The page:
Find tough-as-nails plants that can survive your coldest winters.
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This rugged Tennessee wildflower can grow just about anywhere, and most varieties are hardy to Zone 3. Cut down the stems, then add 3-4 inches of mulch to insulate the plants through the winter to help them bounce back beautifully next summer.
Don't let its dainty blooms fool you — lily-of-the-valley (Convallaria majalis) is a tough plant. Hardy in Zones 2 to 7, the plant can thrive in practically any soil or climate and is a long-time favorite for shade gardens. Be aware though, this freeze-proof plant can become borderline invasive without proper care and attention.
Hardy to Zone 3, Siberian iris shakes off cold cold winters. The low-maintenance, animal pest-resistant plants tolerate wet and dry soil, making them a perfect choice for a rain garden. Flowers appear in late spring and linger into early summer.
American Mountain Ash
American mountain ash (Sorbus americana) loves cool weather and moist, well-draining soil that mimics its native mountain climate. It's hardy in Zones 3 - 6.
Coral Bells (Heuchera)
Coming in a rainbow of hues, coral bells provide sensational color and are a favorite among shade gardeners. The plants are hardy in Zones 3-9, and in warmer climates can be grown as evergreens. Watch out — coral bells are prone to heaving in the winter, so add 3-4 inches of mulch in the fall before temperatures drop.
If you're looking for cool-weather color that just won't quit, plant some pansies. The cheery blooms can survive sudden cold snaps, as well as tolerate weather in the single digits for several hours. Gardeners in Zone 6 and higher can expect pansies to brighten up their landscape for the majority of the winter.
If you've ever planted hosta, you know the delight of watching the green leaves pop through the ground during spring. The reliable, shade-loving perennials are hardy to Zone 3.
Siberian cypress grows naturally in the mountains in Russia, so it should have no problem making it through winter in your home garden. The hardy evergreen transforms from a mint green to brown-purple when the temperatures drop.
‘Fastigiata’ Spruce (Picea pungens var. glauca ‘Fastigiata’)
This dwarf spruce is a perfect fit in small yards, topping out around 15 feet. You'll love its blue tinted needles. The tree is hardy in Zone 2-7, and drought- and heat-tolerant once etablished.
Violas add cheerful winter color to hardiness zones 5 to 10. Some varieties will even keep blooming through warm weather.
Looking for perennials that bloom in late winter? While most primroses flower in early spring, some species add color to the late winter garden. Sow the seeds outside from January to March, or look for potted primroses in bloom at nurseries or garden centers around that time of year.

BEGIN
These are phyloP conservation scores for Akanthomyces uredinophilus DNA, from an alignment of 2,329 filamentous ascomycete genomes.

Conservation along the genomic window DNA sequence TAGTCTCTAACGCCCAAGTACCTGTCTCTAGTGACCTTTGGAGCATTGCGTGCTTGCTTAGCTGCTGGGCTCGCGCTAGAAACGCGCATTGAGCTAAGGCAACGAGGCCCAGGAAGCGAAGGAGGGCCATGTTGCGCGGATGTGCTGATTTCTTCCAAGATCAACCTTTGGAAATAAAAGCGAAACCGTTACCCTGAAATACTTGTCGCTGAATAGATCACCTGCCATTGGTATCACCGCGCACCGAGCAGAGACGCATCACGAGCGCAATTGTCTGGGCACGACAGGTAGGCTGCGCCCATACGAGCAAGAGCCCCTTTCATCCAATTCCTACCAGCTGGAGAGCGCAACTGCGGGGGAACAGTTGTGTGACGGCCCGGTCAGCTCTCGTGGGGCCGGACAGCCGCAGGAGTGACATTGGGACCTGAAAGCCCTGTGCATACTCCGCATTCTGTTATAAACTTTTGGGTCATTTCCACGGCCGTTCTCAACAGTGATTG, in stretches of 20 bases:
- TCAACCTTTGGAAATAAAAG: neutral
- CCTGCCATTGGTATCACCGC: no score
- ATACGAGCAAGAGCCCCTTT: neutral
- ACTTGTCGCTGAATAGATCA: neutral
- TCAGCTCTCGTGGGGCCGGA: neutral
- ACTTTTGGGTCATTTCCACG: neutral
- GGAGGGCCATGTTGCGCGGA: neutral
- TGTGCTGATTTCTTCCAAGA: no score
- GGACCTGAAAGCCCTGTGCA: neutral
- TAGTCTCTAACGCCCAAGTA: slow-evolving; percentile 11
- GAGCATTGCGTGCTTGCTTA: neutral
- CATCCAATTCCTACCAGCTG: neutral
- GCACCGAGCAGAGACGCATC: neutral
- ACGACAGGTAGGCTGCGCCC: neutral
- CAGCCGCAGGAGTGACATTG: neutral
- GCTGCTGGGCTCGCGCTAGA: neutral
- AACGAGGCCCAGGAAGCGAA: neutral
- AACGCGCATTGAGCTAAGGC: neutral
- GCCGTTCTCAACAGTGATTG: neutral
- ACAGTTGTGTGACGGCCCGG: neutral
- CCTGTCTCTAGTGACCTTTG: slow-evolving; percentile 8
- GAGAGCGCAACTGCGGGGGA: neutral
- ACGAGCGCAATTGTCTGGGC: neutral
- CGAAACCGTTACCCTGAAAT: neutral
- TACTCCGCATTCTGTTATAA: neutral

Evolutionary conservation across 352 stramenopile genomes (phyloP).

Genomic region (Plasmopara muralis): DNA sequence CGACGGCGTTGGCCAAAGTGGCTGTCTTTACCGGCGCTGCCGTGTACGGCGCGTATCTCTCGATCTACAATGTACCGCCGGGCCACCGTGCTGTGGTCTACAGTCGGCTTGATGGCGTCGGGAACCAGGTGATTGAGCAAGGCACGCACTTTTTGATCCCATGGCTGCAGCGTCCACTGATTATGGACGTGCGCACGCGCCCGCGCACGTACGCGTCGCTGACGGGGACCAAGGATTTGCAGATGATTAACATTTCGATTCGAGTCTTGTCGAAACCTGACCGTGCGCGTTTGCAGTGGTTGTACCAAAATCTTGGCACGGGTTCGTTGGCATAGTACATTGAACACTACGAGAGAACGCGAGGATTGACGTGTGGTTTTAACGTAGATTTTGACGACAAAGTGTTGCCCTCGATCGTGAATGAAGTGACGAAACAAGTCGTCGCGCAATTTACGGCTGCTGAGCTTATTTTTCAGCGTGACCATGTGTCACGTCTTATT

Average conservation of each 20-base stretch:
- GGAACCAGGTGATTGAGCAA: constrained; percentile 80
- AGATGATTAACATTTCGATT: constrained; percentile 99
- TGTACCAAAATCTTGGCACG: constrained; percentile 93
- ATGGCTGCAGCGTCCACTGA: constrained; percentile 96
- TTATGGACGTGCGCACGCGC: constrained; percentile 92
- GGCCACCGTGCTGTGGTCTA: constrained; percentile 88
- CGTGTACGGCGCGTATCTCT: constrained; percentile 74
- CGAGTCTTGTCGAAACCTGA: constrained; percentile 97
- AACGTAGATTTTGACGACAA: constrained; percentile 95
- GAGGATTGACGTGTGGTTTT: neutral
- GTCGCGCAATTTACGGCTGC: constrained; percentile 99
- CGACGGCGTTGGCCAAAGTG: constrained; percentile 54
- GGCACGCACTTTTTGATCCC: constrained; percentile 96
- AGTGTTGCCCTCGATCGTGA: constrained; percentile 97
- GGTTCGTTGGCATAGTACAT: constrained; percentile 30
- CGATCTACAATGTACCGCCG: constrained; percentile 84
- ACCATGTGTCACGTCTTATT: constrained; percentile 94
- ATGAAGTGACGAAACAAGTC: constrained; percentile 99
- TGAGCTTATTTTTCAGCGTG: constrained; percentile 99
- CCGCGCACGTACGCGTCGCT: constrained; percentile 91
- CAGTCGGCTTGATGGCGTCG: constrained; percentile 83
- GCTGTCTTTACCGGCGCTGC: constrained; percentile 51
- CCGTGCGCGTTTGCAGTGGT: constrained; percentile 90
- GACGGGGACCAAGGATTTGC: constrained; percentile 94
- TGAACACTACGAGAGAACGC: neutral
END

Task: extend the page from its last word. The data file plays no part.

Cabbages and Kale
Ornamental kale and cabbage are some of the most popular winter annual plants. They lend a completely different texture to a winter landscape bed. Once the plants are hardened by cooler night temperatures they can survive most cold winters.
Any Southern gardener will tell you collards were a garden staple long before kale came onto the scene. The leafy greens tolerate freezing temperatures and in Zone 8 and higher, you can harvest the leafy greens all winter. In fact, collards will actually taste sweeter if harvested after a frost.
Though not as cold-hardy as kale or collards, Swiss chard will stand up to those first and last frosts of the season.
‘Purrsian Blue’ Catmint
This perennial has it all — deer resistance, drought tolerance and a long flowering period from early summer to fall frost. The plants gracefully stand up to winter, showing off silver foliage through the cold months.
'Candy Stripe' Phlox
'Candy Stripe' is a lovely, pink-and-white-striped creeping phlox that creates a carpet of color in the spring — plus, its foliage is evergreen and it's typically hardy in zones 3 to 9, making it a great year-round groundcover for most gardeners.
Cyclamen hederifolium is a hardy performer producing prolific fall blooms. All fall it produces pink to white, ranging from three to six inches tall. They display very attractive foliage that lasts from winter through spring.
Peonies live for years and years. They require a cold period to bloom properly, and depending on the climate, mulching can actually inhibit flowering.
You may not expect a succulent to be considered a winter plant, but many sedum varieties are actually very hardy — some can even withstand Zone 3 winters. Leave the seedheads on the plant to add winter interest.
You may know Baptisia as false indigo, the vigorous, native bloomer that is hardy to Zone 3. Cut it down to the ground in the fall and it will spring back to life next season.